Drama at GCSE often involves aspects of acting, music, dance and performing arts. There are practical and written components - students will usually take the terminal exam at the end of Year 11 after having completed intermediate assessments and minor coursework(s) thorughout the course. GCSE drama courses are usually weighted at 60% practical performance, and 40% written theory.
Drama is not an easy subject to take. In fact it can be very challenging, even if you have a good amount of confidence and an ability in acting. Drama involves team work, group motivation, personal challenge, imagination, good writing skills, evaluating techniques and extra effort. It is difficult to achieve the highest grades in this subject as little marks can be lost. The final section is the 'acting paper' and this is where you assessed on your ability to devise, create an interesting and enjoyable piece, and act. The rest of the GCSE tests skills such as how you respond to a stimulus and your ability to evaluate. You have to try in drama, it is not as easy as people may think - it involves hard work and determination.
Drama A Level
At A Level, Drama can have a much more theatrical emphasis, i.e. Drama A-Level looks at the value of theatre of stage presence during your studies; looking at more on the text being followed itself, as opposed to just the way in which it is acted out. For this reason, there is often one whole paper comprised of just written questions about the play or narrative in question. In addition, it is important to note that, unlike GCSE Drama, at A-Level the weighting shifts from 60% performance and 40% theory to 60% thoery and 40% practical. Although this provides a sound baackground for studying texts written for performance (which is certainly an advantage for further study of English), it can mean that those students choosing the course due to an enjoyment of practical performance will be slightly disappointed.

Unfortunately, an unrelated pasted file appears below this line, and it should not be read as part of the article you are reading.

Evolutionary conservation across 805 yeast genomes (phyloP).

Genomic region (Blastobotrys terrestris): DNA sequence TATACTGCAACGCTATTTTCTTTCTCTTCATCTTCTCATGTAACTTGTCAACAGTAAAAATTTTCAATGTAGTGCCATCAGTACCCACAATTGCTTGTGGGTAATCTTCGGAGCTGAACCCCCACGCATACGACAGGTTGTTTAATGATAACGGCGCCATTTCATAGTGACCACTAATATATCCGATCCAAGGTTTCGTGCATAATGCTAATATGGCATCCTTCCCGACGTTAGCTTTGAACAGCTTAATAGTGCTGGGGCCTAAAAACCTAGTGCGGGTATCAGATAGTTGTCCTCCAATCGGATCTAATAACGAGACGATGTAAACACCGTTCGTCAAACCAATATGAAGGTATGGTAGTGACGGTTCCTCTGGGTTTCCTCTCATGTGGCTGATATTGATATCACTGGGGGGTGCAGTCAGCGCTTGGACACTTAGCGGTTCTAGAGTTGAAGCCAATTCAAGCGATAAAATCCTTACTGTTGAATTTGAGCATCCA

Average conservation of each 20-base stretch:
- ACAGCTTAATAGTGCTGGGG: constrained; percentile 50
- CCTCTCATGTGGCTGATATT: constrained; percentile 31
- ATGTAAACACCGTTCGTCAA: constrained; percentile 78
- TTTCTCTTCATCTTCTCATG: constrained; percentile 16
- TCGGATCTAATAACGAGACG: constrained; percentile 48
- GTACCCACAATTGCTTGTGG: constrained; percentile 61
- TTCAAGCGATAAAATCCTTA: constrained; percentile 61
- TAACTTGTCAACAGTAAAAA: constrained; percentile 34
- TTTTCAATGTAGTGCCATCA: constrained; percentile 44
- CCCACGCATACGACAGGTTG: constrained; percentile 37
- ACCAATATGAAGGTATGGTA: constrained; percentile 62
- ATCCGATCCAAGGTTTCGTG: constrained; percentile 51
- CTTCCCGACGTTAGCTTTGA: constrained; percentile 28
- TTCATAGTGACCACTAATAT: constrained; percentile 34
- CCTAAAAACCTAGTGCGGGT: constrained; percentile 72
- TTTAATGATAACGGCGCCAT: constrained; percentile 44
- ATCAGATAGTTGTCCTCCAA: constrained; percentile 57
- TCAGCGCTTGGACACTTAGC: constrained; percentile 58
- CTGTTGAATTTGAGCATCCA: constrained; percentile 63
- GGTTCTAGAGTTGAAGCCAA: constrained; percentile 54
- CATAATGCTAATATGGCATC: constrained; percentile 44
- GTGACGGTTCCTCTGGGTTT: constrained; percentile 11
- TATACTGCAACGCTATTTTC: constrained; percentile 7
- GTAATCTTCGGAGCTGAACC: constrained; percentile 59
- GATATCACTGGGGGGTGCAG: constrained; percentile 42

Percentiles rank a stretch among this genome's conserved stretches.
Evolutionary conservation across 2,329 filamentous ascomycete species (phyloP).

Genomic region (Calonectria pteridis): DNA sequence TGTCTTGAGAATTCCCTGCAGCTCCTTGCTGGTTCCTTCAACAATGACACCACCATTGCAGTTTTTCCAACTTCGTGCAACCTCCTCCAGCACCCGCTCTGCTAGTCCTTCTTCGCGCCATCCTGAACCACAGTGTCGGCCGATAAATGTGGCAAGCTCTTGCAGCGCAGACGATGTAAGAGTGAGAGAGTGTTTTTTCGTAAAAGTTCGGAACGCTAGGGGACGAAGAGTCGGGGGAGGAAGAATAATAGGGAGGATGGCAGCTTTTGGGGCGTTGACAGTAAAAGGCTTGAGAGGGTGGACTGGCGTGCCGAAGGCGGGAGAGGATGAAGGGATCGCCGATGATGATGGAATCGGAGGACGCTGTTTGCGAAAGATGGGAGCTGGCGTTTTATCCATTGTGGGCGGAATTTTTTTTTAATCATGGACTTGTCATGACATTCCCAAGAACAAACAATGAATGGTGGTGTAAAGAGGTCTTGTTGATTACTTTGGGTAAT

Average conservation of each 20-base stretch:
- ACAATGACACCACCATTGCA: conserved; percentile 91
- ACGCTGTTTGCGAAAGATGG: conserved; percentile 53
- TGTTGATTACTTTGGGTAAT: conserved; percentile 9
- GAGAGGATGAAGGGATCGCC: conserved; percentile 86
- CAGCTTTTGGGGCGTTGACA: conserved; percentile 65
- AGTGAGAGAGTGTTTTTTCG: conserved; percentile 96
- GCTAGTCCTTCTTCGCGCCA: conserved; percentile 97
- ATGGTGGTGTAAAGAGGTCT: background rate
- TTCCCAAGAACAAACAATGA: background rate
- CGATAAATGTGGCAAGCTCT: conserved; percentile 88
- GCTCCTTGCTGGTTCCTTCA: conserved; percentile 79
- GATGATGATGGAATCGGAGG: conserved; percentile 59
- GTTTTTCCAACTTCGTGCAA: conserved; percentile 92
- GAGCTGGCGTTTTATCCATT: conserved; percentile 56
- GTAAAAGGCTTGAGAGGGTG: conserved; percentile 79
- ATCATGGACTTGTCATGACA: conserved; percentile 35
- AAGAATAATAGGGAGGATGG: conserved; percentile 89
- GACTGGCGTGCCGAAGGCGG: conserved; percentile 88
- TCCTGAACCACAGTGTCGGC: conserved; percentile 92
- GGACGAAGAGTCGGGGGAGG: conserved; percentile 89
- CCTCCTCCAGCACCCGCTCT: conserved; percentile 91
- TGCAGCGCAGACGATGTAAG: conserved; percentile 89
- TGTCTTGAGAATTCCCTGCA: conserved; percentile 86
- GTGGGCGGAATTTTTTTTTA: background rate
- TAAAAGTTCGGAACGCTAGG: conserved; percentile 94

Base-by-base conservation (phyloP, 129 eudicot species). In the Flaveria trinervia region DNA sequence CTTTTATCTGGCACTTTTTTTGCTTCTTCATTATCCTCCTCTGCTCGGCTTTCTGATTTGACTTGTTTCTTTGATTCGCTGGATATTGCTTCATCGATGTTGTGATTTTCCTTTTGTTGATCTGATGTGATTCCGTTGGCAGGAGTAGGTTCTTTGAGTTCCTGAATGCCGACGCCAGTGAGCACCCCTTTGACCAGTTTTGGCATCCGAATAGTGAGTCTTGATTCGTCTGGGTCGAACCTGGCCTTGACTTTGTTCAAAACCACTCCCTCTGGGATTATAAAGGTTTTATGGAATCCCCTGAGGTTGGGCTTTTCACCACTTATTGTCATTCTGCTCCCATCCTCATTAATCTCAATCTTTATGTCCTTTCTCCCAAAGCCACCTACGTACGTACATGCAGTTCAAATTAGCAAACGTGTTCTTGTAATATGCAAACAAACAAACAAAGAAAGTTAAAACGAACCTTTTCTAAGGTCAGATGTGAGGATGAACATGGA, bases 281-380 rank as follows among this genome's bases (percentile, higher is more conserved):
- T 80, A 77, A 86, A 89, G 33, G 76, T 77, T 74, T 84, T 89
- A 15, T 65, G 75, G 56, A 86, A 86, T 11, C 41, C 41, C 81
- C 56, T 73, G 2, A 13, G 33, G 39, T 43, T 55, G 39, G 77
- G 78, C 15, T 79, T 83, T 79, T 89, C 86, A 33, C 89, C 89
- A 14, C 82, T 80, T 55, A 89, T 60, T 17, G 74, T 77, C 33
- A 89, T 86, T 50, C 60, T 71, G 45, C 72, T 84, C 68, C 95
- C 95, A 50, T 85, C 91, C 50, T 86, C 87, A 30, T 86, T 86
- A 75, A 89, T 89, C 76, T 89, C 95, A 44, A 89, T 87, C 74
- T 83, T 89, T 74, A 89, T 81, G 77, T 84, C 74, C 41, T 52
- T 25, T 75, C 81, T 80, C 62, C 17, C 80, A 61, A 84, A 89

Performance Studies A Level
In Performance Studies, the three performing arts forms of drama, music and dance are studied in conjunction in order to develop an individual as a well-rounded performer.
Performing Arts A Level
Usually a combination of practical and theory work. You focus on drama, dance, and music (usually you get the option of focusing on your strongest area), and are graded on both your performance work and written work. It's much like GCSE level but more complex and the work is harder.
Theatre Studies A Level
Usually studied in conjunction with Drama - i.e. Drama and Theatre studies. See above.
Performing Arts BTEC
Fully practical based, but some written parts are involved, for example Script Writing and dance/drama journals. Dance,drama and singing can be studied (at least in the Musical Theatre course), with modules including Contemporary Dance,Singing Skills, Devised Theatre, Performing to an Audience, and Musical Theatre Performance.
Studying drama at every levels offers numerous opportunities for trips to theatres as part of the course. Seeing and evaluating live performances is a vital part of the course.